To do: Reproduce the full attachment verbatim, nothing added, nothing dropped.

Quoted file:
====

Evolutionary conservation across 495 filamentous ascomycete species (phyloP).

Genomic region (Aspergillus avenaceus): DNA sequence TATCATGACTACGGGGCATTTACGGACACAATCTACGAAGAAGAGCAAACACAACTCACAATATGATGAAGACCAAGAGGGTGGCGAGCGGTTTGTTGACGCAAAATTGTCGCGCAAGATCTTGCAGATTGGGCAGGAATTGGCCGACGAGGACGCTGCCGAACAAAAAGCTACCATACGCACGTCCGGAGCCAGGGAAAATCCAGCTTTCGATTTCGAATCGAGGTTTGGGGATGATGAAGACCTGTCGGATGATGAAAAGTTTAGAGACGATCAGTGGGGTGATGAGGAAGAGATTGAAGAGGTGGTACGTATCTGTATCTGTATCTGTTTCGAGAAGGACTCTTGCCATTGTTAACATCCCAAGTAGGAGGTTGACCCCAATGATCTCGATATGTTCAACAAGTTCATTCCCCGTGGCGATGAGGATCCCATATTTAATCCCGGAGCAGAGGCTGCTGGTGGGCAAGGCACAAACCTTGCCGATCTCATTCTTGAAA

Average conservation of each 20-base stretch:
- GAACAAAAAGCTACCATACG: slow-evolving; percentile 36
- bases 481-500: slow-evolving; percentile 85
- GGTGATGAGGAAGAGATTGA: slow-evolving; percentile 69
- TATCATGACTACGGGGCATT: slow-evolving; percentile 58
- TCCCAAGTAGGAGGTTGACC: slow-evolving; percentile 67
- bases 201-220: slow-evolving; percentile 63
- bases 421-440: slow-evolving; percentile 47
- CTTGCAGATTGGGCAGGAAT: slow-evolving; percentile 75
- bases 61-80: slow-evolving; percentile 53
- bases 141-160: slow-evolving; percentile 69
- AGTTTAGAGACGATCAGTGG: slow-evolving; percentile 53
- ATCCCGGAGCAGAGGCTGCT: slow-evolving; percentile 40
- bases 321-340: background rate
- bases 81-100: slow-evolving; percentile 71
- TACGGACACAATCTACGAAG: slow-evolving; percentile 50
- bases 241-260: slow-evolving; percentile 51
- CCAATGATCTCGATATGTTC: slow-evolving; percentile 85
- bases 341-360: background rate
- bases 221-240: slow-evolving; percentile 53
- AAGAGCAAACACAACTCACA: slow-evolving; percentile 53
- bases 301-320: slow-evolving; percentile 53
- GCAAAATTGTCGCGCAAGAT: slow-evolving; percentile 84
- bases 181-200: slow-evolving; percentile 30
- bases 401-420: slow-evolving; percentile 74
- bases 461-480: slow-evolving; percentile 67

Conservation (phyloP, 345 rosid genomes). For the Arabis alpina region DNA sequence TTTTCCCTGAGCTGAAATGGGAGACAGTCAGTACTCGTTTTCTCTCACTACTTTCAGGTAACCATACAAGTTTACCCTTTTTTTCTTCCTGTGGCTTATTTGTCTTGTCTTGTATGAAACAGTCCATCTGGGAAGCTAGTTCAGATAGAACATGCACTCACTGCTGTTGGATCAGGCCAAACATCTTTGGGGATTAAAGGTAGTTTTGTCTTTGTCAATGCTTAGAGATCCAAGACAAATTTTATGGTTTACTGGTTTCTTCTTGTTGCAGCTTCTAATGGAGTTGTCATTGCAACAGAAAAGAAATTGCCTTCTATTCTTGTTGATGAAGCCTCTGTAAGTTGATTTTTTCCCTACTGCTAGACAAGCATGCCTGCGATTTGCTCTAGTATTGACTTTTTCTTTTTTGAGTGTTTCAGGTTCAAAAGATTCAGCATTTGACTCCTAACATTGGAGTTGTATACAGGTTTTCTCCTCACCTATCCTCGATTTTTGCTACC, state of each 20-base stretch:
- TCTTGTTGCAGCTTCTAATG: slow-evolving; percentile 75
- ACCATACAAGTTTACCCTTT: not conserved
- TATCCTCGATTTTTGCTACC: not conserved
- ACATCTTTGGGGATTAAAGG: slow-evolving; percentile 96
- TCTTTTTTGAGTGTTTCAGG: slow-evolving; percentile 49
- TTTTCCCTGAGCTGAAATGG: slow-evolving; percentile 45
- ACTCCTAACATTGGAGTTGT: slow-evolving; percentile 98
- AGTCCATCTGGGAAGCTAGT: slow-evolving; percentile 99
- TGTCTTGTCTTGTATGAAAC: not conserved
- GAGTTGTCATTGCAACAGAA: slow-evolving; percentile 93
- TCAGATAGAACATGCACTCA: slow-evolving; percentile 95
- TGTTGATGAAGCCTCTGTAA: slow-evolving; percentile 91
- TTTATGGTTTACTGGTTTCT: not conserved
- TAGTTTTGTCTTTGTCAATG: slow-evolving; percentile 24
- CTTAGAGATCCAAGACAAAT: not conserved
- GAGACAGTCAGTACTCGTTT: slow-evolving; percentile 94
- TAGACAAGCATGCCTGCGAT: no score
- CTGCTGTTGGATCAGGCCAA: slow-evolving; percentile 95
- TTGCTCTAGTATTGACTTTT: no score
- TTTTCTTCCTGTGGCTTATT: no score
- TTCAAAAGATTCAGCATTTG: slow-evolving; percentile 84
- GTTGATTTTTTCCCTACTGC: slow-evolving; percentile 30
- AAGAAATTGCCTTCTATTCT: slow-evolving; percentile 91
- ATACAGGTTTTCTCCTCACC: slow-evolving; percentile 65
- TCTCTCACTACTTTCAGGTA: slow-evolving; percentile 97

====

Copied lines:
Evolutionary conservation across 495 filamentous ascomycete species (phyloP).

Genomic region (Aspergillus avenaceus): DNA sequence TATCATGACTACGGGGCATTTACGGACACAATCTACGAAGAAGAGCAAACACAACTCACAATATGATGAAGACCAAGAGGGTGGCGAGCGGTTTGTTGACGCAAAATTGTCGCGCAAGATCTTGCAGATTGGGCAGGAATTGGCCGACGAGGACGCTGCCGAACAAAAAGCTACCATACGCACGTCCGGAGCCAGGGAAAATCCAGCTTTCGATTTCGAATCGAGGTTTGGGGATGATGAAGACCTGTCGGATGATGAAAAGTTTAGAGACGATCAGTGGGGTGATGAGGAAGAGATTGAAGAGGTGGTACGTATCTGTATCTGTATCTGTTTCGAGAAGGACTCTTGCCATTGTTAACATCCCAAGTAGGAGGTTGACCCCAATGATCTCGATATGTTCAACAAGTTCATTCCCCGTGGCGATGAGGATCCCATATTTAATCCCGGAGCAGAGGCTGCTGGTGGGCAAGGCACAAACCTTGCCGATCTCATTCTTGAAA

Average conservation of each 20-base stretch:
- GAACAAAAAGCTACCATACG: slow-evolving; percentile 36
- bases 481-500: slow-evolving; percentile 85
- GGTGATGAGGAAGAGATTGA: slow-evolving; percentile 69
- TATCATGACTACGGGGCATT: slow-evolving; percentile 58
- TCCCAAGTAGGAGGTTGACC: slow-evolving; percentile 67
- bases 201-220: slow-evolving; percentile 63
- bases 421-440: slow-evolving; percentile 47
- CTTGCAGATTGGGCAGGAAT: slow-evolving; percentile 75
- bases 61-80: slow-evolving; percentile 53
- bases 141-160: slow-evolving; percentile 69
- AGTTTAGAGACGATCAGTGG: slow-evolving; percentile 53
- ATCCCGGAGCAGAGGCTGCT: slow-evolving; percentile 40
- bases 321-340: background rate
- bases 81-100: slow-evolving; percentile 71
- TACGGACACAATCTACGAAG: slow-evolving; percentile 50
- bases 241-260: slow-evolving; percentile 51
- CCAATGATCTCGATATGTTC: slow-evolving; percentile 85
- bases 341-360: background rate
- bases 221-240: slow-evolving; percentile 53
- AAGAGCAAACACAACTCACA: slow-evolving; percentile 53
- bases 301-320: slow-evolving; percentile 53
- GCAAAATTGTCGCGCAAGAT: slow-evolving; percentile 84
- bases 181-200: slow-evolving; percentile 30
- bases 401-420: slow-evolving; percentile 74
- bases 461-480: slow-evolving; percentile 67

Conservation (phyloP, 345 rosid genomes). For the Arabis alpina region DNA sequence TTTTCCCTGAGCTGAAATGGGAGACAGTCAGTACTCGTTTTCTCTCACTACTTTCAGGTAACCATACAAGTTTACCCTTTTTTTCTTCCTGTGGCTTATTTGTCTTGTCTTGTATGAAACAGTCCATCTGGGAAGCTAGTTCAGATAGAACATGCACTCACTGCTGTTGGATCAGGCCAAACATCTTTGGGGATTAAAGGTAGTTTTGTCTTTGTCAATGCTTAGAGATCCAAGACAAATTTTATGGTTTACTGGTTTCTTCTTGTTGCAGCTTCTAATGGAGTTGTCATTGCAACAGAAAAGAAATTGCCTTCTATTCTTGTTGATGAAGCCTCTGTAAGTTGATTTTTTCCCTACTGCTAGACAAGCATGCCTGCGATTTGCTCTAGTATTGACTTTTTCTTTTTTGAGTGTTTCAGGTTCAAAAGATTCAGCATTTGACTCCTAACATTGGAGTTGTATACAGGTTTTCTCCTCACCTATCCTCGATTTTTGCTACC, state of each 20-base stretch:
- TCTTGTTGCAGCTTCTAATG: slow-evolving; percentile 75
- ACCATACAAGTTTACCCTTT: not conserved
- TATCCTCGATTTTTGCTACC: not conserved
- ACATCTTTGGGGATTAAAGG: slow-evolving; percentile 96
- TCTTTTTTGAGTGTTTCAGG: slow-evolving; percentile 49
- TTTTCCCTGAGCTGAAATGG: slow-evolving; percentile 45
- ACTCCTAACATTGGAGTTGT: slow-evolving; percentile 98
- AGTCCATCTGGGAAGCTAGT: slow-evolving; percentile 99
- TGTCTTGTCTTGTATGAAAC: not conserved
- GAGTTGTCATTGCAACAGAA: slow-evolving; percentile 93
- TCAGATAGAACATGCACTCA: slow-evolving; percentile 95
- TGTTGATGAAGCCTCTGTAA: slow-evolving; percentile 91
- TTTATGGTTTACTGGTTTCT: not conserved
- TAGTTTTGTCTTTGTCAATG: slow-evolving; percentile 24
- CTTAGAGATCCAAGACAAAT: not conserved
- GAGACAGTCAGTACTCGTTT: slow-evolving; percentile 94
- TAGACAAGCATGCCTGCGAT: no score
- CTGCTGTTGGATCAGGCCAA: slow-evolving; percentile 95
- TTGCTCTAGTATTGACTTTT: no score
- TTTTCTTCCTGTGGCTTATT: no score
- TTCAAAAGATTCAGCATTTG: slow-evolving; percentile 84
- GTTGATTTTTTCCCTACTGC: slow-evolving; percentile 30
- AAGAAATTGCCTTCTATTCT: slow-evolving; percentile 91
- ATACAGGTTTTCTCCTCACC: slow-evolving; percentile 65
- TCTCTCACTACTTTCAGGTA: slow-evolving; percentile 97